You can hear me play my Eleven Chorale Preludes complete on YouTube. It is no coincidence that the set contains as many items as Brahms’s opus 122; but mine are no more pastiches of Brahms than his were of Bach. Across there eleven preludes you will find melodies associated with the major feasts of Christmas, Easter and Pentecost, together with themes of the will of God and eternal life. Those interested in such things may have fun working out aspects of the macrostructure of the collection in terms of keys and textures. Another music homage comes in the form of my Prelude and Fugue on the name of Duruflé. If you know Duruflé’s famous Prélude et Fugue sur le nom d’Alain, you should spot not only the technical, but also the structural similarities – while also noticing that my piece is considerably less difficult. I can’t say that I consciously try to make my organ music easy to play: it depends how good you are as to how challenging you will find it; but I never make impossible demands on the player. All my organ pieces may realised on a modest two-manual organ: anything more is a bonus!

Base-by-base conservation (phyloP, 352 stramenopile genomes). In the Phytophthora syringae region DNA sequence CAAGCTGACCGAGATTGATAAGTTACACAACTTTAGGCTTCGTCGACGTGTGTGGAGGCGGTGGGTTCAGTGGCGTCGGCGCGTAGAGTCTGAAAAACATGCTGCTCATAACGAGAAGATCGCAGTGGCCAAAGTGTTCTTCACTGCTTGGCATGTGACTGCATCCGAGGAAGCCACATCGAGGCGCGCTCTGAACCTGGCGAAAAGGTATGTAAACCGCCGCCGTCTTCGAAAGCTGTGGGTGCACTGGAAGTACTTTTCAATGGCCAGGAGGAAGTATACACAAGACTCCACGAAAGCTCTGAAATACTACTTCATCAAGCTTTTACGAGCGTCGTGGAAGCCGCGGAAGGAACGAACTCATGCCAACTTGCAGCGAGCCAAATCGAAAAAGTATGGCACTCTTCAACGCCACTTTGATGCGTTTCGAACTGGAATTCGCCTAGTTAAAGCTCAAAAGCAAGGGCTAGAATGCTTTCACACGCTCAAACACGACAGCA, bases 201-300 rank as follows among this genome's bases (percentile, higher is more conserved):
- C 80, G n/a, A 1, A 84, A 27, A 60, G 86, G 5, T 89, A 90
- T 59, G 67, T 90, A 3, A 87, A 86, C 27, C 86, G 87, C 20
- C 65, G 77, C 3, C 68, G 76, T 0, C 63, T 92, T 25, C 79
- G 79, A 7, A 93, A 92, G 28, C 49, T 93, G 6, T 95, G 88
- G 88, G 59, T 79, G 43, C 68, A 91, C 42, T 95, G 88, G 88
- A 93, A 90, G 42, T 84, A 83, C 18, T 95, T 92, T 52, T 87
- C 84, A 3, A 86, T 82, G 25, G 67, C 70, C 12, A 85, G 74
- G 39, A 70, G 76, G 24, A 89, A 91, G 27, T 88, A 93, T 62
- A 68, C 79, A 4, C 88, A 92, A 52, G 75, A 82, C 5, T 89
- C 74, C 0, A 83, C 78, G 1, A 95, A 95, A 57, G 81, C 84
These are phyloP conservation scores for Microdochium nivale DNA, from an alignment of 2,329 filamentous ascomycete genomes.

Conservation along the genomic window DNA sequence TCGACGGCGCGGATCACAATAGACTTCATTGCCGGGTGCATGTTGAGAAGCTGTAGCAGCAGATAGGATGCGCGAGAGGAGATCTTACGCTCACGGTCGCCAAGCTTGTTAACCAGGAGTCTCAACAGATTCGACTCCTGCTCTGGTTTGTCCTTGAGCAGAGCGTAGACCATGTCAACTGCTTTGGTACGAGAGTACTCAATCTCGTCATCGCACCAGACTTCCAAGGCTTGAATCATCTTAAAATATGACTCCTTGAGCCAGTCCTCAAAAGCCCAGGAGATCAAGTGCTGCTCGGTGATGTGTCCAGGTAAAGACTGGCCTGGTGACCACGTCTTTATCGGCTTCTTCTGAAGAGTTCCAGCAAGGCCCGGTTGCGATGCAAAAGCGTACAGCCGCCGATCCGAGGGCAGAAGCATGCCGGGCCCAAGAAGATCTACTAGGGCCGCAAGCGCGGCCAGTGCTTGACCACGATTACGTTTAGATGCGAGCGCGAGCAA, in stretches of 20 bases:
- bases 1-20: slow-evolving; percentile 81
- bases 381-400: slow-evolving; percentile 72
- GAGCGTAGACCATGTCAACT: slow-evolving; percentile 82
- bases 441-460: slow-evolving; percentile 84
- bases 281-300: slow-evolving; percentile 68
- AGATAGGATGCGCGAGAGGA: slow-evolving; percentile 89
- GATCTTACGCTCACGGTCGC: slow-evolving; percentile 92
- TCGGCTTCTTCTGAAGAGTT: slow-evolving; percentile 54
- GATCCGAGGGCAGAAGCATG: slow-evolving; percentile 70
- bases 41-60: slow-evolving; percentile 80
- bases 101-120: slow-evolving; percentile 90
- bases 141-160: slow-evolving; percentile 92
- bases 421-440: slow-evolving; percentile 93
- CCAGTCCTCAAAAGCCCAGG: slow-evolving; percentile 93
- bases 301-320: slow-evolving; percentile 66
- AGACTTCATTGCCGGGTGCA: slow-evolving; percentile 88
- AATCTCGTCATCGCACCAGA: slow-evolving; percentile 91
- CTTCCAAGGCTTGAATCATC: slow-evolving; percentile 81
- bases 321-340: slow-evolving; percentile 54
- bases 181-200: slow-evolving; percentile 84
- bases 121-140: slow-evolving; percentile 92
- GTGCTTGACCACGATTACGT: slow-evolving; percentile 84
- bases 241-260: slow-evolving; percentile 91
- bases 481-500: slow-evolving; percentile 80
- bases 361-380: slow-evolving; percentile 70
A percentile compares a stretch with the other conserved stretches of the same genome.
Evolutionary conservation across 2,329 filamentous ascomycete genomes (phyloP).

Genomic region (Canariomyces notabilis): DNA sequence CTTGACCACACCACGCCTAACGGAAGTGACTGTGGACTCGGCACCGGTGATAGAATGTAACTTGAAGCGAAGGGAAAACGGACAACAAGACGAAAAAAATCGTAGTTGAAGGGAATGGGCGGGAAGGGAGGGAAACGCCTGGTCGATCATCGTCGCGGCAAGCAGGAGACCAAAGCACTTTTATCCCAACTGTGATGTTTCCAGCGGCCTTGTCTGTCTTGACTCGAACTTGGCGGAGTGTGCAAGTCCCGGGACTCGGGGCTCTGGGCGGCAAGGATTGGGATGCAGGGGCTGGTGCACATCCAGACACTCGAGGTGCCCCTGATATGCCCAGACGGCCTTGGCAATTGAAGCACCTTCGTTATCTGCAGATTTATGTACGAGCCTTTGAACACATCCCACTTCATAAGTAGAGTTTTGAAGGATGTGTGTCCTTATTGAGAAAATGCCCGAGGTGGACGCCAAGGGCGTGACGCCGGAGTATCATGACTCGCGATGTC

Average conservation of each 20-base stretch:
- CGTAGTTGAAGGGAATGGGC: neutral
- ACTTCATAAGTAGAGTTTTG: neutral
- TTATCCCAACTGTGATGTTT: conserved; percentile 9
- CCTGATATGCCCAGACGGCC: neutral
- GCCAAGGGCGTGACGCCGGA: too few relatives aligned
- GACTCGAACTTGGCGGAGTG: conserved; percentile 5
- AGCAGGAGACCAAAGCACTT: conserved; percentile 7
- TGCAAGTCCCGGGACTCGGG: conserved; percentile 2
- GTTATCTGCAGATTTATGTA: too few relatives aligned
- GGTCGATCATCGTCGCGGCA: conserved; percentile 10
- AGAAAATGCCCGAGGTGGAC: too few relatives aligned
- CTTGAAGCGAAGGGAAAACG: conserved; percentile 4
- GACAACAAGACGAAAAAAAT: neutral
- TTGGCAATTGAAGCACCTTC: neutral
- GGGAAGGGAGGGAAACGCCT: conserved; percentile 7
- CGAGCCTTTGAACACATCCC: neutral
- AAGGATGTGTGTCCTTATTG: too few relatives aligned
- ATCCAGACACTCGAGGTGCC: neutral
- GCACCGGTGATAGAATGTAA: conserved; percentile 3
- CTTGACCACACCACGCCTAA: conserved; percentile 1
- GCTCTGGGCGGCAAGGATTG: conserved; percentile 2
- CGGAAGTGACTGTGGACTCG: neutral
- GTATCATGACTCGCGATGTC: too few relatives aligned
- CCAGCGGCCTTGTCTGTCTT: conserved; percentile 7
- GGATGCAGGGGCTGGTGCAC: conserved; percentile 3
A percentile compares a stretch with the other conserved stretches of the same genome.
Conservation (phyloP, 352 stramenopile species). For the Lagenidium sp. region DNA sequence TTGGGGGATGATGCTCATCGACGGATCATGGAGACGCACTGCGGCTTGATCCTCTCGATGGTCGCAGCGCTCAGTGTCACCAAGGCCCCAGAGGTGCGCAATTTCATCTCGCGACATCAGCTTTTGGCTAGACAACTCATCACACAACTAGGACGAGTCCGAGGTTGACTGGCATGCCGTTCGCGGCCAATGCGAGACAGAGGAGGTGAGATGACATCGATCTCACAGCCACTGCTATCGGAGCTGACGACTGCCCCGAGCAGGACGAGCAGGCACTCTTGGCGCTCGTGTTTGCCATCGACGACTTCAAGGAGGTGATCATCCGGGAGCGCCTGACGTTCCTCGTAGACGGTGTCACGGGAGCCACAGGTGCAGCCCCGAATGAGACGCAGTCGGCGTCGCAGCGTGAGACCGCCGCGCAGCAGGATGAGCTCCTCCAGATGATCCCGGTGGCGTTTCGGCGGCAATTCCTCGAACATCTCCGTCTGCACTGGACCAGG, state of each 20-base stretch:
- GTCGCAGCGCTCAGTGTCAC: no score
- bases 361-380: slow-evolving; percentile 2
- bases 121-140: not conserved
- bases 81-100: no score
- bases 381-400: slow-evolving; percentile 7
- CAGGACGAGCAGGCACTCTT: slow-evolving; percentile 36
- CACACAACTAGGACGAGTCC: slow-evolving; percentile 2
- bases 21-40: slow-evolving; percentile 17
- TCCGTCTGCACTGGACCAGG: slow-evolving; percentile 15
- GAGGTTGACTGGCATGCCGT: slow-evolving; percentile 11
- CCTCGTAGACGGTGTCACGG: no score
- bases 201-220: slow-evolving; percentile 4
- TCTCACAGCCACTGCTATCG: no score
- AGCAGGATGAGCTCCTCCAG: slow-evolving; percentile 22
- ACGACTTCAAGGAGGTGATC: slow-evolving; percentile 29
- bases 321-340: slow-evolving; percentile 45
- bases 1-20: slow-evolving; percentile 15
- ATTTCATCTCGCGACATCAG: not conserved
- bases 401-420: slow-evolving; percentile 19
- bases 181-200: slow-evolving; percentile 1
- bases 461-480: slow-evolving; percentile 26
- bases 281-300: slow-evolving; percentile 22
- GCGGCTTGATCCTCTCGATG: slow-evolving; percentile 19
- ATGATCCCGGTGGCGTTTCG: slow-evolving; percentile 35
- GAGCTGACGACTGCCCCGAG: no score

Something similar is true of my choral music: I know it is singable because it is almost always composed with a particular ensemble in mind – often amateur church choirs. Such a piece is the carol All and Some, written for a ‘scratch’ choir and subsequently taken up by many others. A straightforward, homophonic refrain punctuates a series of verses that may be sung by soloists, small groups of singers or the entire choir, as most convenient. You can hear the première (complete with improvised interjections by a baby in the congregation!) here. Another Christmas piece, Hurry to Bethlehem, is a little more challenging, having been written for my chamber choir, The Giltspur Singers. But it also offers the flexibility of different modes of performance because there is, as well as the SATB scoring, another for unison voices with optional descant. Additionally, there are two versions of the accompaniment: one for organ and one for piano. Either choral scoring may be sung to either accompaniment. Jesus, to your table led, sets words adapted from a nineteenth-century hymn. Although it explores a range of textures, this tuneful Communion anthem should be within the reach of any church choir that can sing in four parts.